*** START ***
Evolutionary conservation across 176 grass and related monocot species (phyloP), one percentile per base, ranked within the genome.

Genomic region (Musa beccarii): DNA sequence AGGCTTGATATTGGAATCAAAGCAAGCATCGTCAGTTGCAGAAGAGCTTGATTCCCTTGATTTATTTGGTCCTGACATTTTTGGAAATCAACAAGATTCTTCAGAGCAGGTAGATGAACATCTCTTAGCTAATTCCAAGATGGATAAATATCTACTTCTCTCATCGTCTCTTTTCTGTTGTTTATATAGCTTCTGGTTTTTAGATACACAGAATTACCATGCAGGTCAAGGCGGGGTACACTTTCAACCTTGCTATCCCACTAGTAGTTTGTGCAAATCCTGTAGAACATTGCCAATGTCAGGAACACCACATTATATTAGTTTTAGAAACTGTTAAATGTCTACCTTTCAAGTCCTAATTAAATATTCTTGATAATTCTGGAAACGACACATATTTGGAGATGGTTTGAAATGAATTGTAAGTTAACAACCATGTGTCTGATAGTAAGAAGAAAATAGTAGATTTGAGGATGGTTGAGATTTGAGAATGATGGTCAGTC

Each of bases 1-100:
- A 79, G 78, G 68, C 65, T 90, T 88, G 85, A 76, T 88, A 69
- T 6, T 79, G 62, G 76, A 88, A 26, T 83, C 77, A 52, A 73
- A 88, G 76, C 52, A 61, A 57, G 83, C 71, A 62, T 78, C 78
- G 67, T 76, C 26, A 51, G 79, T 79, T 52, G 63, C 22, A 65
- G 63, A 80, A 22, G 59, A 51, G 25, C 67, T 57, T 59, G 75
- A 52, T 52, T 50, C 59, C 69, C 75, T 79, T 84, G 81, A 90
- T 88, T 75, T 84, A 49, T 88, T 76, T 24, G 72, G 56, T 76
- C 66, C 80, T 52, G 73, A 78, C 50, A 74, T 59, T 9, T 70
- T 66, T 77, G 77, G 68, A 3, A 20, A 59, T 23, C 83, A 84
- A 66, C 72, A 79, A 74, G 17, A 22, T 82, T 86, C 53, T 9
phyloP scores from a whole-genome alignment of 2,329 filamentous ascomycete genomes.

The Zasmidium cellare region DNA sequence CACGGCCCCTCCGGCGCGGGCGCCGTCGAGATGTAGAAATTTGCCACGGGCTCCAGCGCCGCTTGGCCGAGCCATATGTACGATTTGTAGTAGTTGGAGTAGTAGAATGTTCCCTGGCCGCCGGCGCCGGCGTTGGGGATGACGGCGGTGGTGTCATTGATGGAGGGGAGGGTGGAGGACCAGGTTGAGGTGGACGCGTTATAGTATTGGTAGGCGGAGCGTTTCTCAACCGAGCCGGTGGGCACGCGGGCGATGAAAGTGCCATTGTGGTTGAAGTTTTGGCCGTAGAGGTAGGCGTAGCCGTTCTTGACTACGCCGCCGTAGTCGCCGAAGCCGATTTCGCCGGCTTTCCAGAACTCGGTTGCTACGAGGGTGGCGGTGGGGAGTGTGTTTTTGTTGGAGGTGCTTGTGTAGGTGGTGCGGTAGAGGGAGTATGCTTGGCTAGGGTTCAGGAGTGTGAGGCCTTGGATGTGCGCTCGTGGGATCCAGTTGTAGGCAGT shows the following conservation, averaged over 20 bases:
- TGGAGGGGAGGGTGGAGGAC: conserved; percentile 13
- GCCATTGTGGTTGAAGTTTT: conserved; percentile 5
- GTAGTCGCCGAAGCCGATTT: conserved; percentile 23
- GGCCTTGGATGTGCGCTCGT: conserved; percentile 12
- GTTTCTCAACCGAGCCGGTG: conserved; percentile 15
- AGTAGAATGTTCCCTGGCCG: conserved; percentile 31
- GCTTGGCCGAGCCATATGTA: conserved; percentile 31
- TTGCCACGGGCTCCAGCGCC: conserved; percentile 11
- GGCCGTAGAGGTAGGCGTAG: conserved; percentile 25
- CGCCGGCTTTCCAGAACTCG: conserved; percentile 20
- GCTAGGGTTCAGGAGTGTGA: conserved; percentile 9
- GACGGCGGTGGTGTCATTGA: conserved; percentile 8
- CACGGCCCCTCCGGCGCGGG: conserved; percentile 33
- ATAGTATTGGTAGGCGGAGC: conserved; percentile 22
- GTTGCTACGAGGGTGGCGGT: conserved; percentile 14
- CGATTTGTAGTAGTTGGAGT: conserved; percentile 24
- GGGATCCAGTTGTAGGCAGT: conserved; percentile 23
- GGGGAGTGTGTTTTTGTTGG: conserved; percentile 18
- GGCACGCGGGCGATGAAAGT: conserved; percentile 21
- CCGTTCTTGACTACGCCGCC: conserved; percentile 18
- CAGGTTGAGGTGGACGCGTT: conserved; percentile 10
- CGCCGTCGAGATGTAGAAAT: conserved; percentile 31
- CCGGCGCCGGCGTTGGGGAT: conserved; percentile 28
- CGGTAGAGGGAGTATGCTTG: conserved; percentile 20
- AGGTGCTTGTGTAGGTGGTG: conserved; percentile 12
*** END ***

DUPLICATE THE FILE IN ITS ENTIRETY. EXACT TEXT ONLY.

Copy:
Evolutionary conservation across 176 grass and related monocot species (phyloP), one percentile per base, ranked within the genome.

Genomic region (Musa beccarii): DNA sequence AGGCTTGATATTGGAATCAAAGCAAGCATCGTCAGTTGCAGAAGAGCTTGATTCCCTTGATTTATTTGGTCCTGACATTTTTGGAAATCAACAAGATTCTTCAGAGCAGGTAGATGAACATCTCTTAGCTAATTCCAAGATGGATAAATATCTACTTCTCTCATCGTCTCTTTTCTGTTGTTTATATAGCTTCTGGTTTTTAGATACACAGAATTACCATGCAGGTCAAGGCGGGGTACACTTTCAACCTTGCTATCCCACTAGTAGTTTGTGCAAATCCTGTAGAACATTGCCAATGTCAGGAACACCACATTATATTAGTTTTAGAAACTGTTAAATGTCTACCTTTCAAGTCCTAATTAAATATTCTTGATAATTCTGGAAACGACACATATTTGGAGATGGTTTGAAATGAATTGTAAGTTAACAACCATGTGTCTGATAGTAAGAAGAAAATAGTAGATTTGAGGATGGTTGAGATTTGAGAATGATGGTCAGTC

Each of bases 1-100:
- A 79, G 78, G 68, C 65, T 90, T 88, G 85, A 76, T 88, A 69
- T 6, T 79, G 62, G 76, A 88, A 26, T 83, C 77, A 52, A 73
- A 88, G 76, C 52, A 61, A 57, G 83, C 71, A 62, T 78, C 78
- G 67, T 76, C 26, A 51, G 79, T 79, T 52, G 63, C 22, A 65
- G 63, A 80, A 22, G 59, A 51, G 25, C 67, T 57, T 59, G 75
- A 52, T 52, T 50, C 59, C 69, C 75, T 79, T 84, G 81, A 90
- T 88, T 75, T 84, A 49, T 88, T 76, T 24, G 72, G 56, T 76
- C 66, C 80, T 52, G 73, A 78, C 50, A 74, T 59, T 9, T 70
- T 66, T 77, G 77, G 68, A 3, A 20, A 59, T 23, C 83, A 84
- A 66, C 72, A 79, A 74, G 17, A 22, T 82, T 86, C 53, T 9
phyloP scores from a whole-genome alignment of 2,329 filamentous ascomycete genomes.

The Zasmidium cellare region DNA sequence CACGGCCCCTCCGGCGCGGGCGCCGTCGAGATGTAGAAATTTGCCACGGGCTCCAGCGCCGCTTGGCCGAGCCATATGTACGATTTGTAGTAGTTGGAGTAGTAGAATGTTCCCTGGCCGCCGGCGCCGGCGTTGGGGATGACGGCGGTGGTGTCATTGATGGAGGGGAGGGTGGAGGACCAGGTTGAGGTGGACGCGTTATAGTATTGGTAGGCGGAGCGTTTCTCAACCGAGCCGGTGGGCACGCGGGCGATGAAAGTGCCATTGTGGTTGAAGTTTTGGCCGTAGAGGTAGGCGTAGCCGTTCTTGACTACGCCGCCGTAGTCGCCGAAGCCGATTTCGCCGGCTTTCCAGAACTCGGTTGCTACGAGGGTGGCGGTGGGGAGTGTGTTTTTGTTGGAGGTGCTTGTGTAGGTGGTGCGGTAGAGGGAGTATGCTTGGCTAGGGTTCAGGAGTGTGAGGCCTTGGATGTGCGCTCGTGGGATCCAGTTGTAGGCAGT shows the following conservation, averaged over 20 bases:
- TGGAGGGGAGGGTGGAGGAC: conserved; percentile 13
- GCCATTGTGGTTGAAGTTTT: conserved; percentile 5
- GTAGTCGCCGAAGCCGATTT: conserved; percentile 23
- GGCCTTGGATGTGCGCTCGT: conserved; percentile 12
- GTTTCTCAACCGAGCCGGTG: conserved; percentile 15
- AGTAGAATGTTCCCTGGCCG: conserved; percentile 31
- GCTTGGCCGAGCCATATGTA: conserved; percentile 31
- TTGCCACGGGCTCCAGCGCC: conserved; percentile 11
- GGCCGTAGAGGTAGGCGTAG: conserved; percentile 25
- CGCCGGCTTTCCAGAACTCG: conserved; percentile 20
- GCTAGGGTTCAGGAGTGTGA: conserved; percentile 9
- GACGGCGGTGGTGTCATTGA: conserved; percentile 8
- CACGGCCCCTCCGGCGCGGG: conserved; percentile 33
- ATAGTATTGGTAGGCGGAGC: conserved; percentile 22
- GTTGCTACGAGGGTGGCGGT: conserved; percentile 14
- CGATTTGTAGTAGTTGGAGT: conserved; percentile 24
- GGGATCCAGTTGTAGGCAGT: conserved; percentile 23
- GGGGAGTGTGTTTTTGTTGG: conserved; percentile 18
- GGCACGCGGGCGATGAAAGT: conserved; percentile 21
- CCGTTCTTGACTACGCCGCC: conserved; percentile 18
- CAGGTTGAGGTGGACGCGTT: conserved; percentile 10
- CGCCGTCGAGATGTAGAAAT: conserved; percentile 31
- CCGGCGCCGGCGTTGGGGAT: conserved; percentile 28
- CGGTAGAGGGAGTATGCTTG: conserved; percentile 20
- AGGTGCTTGTGTAGGTGGTG: conserved; percentile 12